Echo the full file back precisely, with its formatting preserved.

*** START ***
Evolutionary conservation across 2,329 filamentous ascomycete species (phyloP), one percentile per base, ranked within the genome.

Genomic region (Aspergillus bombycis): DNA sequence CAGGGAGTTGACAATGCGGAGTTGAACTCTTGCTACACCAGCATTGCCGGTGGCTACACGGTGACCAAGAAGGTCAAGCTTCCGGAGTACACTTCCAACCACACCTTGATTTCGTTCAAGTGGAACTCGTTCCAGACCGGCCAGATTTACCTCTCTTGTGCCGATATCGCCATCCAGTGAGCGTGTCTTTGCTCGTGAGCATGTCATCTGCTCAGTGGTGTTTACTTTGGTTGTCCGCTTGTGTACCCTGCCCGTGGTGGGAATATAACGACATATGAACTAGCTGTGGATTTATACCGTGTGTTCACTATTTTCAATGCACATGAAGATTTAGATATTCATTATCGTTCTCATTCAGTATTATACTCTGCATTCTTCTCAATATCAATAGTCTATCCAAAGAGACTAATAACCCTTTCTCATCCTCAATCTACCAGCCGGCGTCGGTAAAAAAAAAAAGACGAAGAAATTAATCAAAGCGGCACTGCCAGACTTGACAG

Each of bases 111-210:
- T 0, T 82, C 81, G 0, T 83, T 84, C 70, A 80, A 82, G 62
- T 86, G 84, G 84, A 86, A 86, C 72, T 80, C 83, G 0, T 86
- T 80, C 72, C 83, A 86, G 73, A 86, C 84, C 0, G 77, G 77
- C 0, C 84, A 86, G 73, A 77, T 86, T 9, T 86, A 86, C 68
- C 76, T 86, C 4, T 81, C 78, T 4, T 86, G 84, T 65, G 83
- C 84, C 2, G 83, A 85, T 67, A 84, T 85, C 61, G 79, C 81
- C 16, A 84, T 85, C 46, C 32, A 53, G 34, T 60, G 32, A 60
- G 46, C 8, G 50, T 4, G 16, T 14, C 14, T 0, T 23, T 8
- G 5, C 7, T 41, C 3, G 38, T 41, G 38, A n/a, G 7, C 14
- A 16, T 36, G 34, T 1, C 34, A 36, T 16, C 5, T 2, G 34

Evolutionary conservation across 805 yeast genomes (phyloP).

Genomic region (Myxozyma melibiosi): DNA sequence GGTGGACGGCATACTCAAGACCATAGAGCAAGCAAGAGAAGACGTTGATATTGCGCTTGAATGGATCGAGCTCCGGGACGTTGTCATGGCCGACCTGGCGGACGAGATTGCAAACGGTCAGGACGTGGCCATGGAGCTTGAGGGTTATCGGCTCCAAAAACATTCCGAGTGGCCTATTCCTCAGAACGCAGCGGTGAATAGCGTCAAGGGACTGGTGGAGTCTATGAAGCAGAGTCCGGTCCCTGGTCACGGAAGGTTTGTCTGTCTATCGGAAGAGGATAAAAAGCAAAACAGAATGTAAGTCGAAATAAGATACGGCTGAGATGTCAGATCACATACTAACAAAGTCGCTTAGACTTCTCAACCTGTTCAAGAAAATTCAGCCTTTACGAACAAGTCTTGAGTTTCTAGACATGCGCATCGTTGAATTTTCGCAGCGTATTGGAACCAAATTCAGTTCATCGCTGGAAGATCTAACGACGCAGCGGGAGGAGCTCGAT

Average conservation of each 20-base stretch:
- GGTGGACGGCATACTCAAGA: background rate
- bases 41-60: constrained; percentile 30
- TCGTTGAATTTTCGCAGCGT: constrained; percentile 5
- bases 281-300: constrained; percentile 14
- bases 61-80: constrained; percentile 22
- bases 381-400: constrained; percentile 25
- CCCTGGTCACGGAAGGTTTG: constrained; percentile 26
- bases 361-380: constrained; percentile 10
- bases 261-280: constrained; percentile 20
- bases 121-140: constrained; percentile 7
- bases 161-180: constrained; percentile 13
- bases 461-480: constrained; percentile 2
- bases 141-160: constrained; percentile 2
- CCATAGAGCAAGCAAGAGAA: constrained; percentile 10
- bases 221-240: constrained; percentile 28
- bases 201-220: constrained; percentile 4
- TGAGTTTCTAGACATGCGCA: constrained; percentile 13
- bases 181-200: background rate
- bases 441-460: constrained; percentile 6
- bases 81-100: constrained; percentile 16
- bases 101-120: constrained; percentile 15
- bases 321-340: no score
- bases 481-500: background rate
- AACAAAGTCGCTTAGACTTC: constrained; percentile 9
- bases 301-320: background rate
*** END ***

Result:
Evolutionary conservation across 2,329 filamentous ascomycete species (phyloP), one percentile per base, ranked within the genome.

Genomic region (Aspergillus bombycis): DNA sequence CAGGGAGTTGACAATGCGGAGTTGAACTCTTGCTACACCAGCATTGCCGGTGGCTACACGGTGACCAAGAAGGTCAAGCTTCCGGAGTACACTTCCAACCACACCTTGATTTCGTTCAAGTGGAACTCGTTCCAGACCGGCCAGATTTACCTCTCTTGTGCCGATATCGCCATCCAGTGAGCGTGTCTTTGCTCGTGAGCATGTCATCTGCTCAGTGGTGTTTACTTTGGTTGTCCGCTTGTGTACCCTGCCCGTGGTGGGAATATAACGACATATGAACTAGCTGTGGATTTATACCGTGTGTTCACTATTTTCAATGCACATGAAGATTTAGATATTCATTATCGTTCTCATTCAGTATTATACTCTGCATTCTTCTCAATATCAATAGTCTATCCAAAGAGACTAATAACCCTTTCTCATCCTCAATCTACCAGCCGGCGTCGGTAAAAAAAAAAAGACGAAGAAATTAATCAAAGCGGCACTGCCAGACTTGACAG

Each of bases 111-210:
- T 0, T 82, C 81, G 0, T 83, T 84, C 70, A 80, A 82, G 62
- T 86, G 84, G 84, A 86, A 86, C 72, T 80, C 83, G 0, T 86
- T 80, C 72, C 83, A 86, G 73, A 86, C 84, C 0, G 77, G 77
- C 0, C 84, A 86, G 73, A 77, T 86, T 9, T 86, A 86, C 68
- C 76, T 86, C 4, T 81, C 78, T 4, T 86, G 84, T 65, G 83
- C 84, C 2, G 83, A 85, T 67, A 84, T 85, C 61, G 79, C 81
- C 16, A 84, T 85, C 46, C 32, A 53, G 34, T 60, G 32, A 60
- G 46, C 8, G 50, T 4, G 16, T 14, C 14, T 0, T 23, T 8
- G 5, C 7, T 41, C 3, G 38, T 41, G 38, A n/a, G 7, C 14
- A 16, T 36, G 34, T 1, C 34, A 36, T 16, C 5, T 2, G 34

Evolutionary conservation across 805 yeast genomes (phyloP).

Genomic region (Myxozyma melibiosi): DNA sequence GGTGGACGGCATACTCAAGACCATAGAGCAAGCAAGAGAAGACGTTGATATTGCGCTTGAATGGATCGAGCTCCGGGACGTTGTCATGGCCGACCTGGCGGACGAGATTGCAAACGGTCAGGACGTGGCCATGGAGCTTGAGGGTTATCGGCTCCAAAAACATTCCGAGTGGCCTATTCCTCAGAACGCAGCGGTGAATAGCGTCAAGGGACTGGTGGAGTCTATGAAGCAGAGTCCGGTCCCTGGTCACGGAAGGTTTGTCTGTCTATCGGAAGAGGATAAAAAGCAAAACAGAATGTAAGTCGAAATAAGATACGGCTGAGATGTCAGATCACATACTAACAAAGTCGCTTAGACTTCTCAACCTGTTCAAGAAAATTCAGCCTTTACGAACAAGTCTTGAGTTTCTAGACATGCGCATCGTTGAATTTTCGCAGCGTATTGGAACCAAATTCAGTTCATCGCTGGAAGATCTAACGACGCAGCGGGAGGAGCTCGAT

Average conservation of each 20-base stretch:
- GGTGGACGGCATACTCAAGA: background rate
- bases 41-60: constrained; percentile 30
- TCGTTGAATTTTCGCAGCGT: constrained; percentile 5
- bases 281-300: constrained; percentile 14
- bases 61-80: constrained; percentile 22
- bases 381-400: constrained; percentile 25
- CCCTGGTCACGGAAGGTTTG: constrained; percentile 26
- bases 361-380: constrained; percentile 10
- bases 261-280: constrained; percentile 20
- bases 121-140: constrained; percentile 7
- bases 161-180: constrained; percentile 13
- bases 461-480: constrained; percentile 2
- bases 141-160: constrained; percentile 2
- CCATAGAGCAAGCAAGAGAA: constrained; percentile 10
- bases 221-240: constrained; percentile 28
- bases 201-220: constrained; percentile 4
- TGAGTTTCTAGACATGCGCA: constrained; percentile 13
- bases 181-200: background rate
- bases 441-460: constrained; percentile 6
- bases 81-100: constrained; percentile 16
- bases 101-120: constrained; percentile 15
- bases 321-340: no score
- bases 481-500: background rate
- AACAAAGTCGCTTAGACTTC: constrained; percentile 9
- bases 301-320: background rate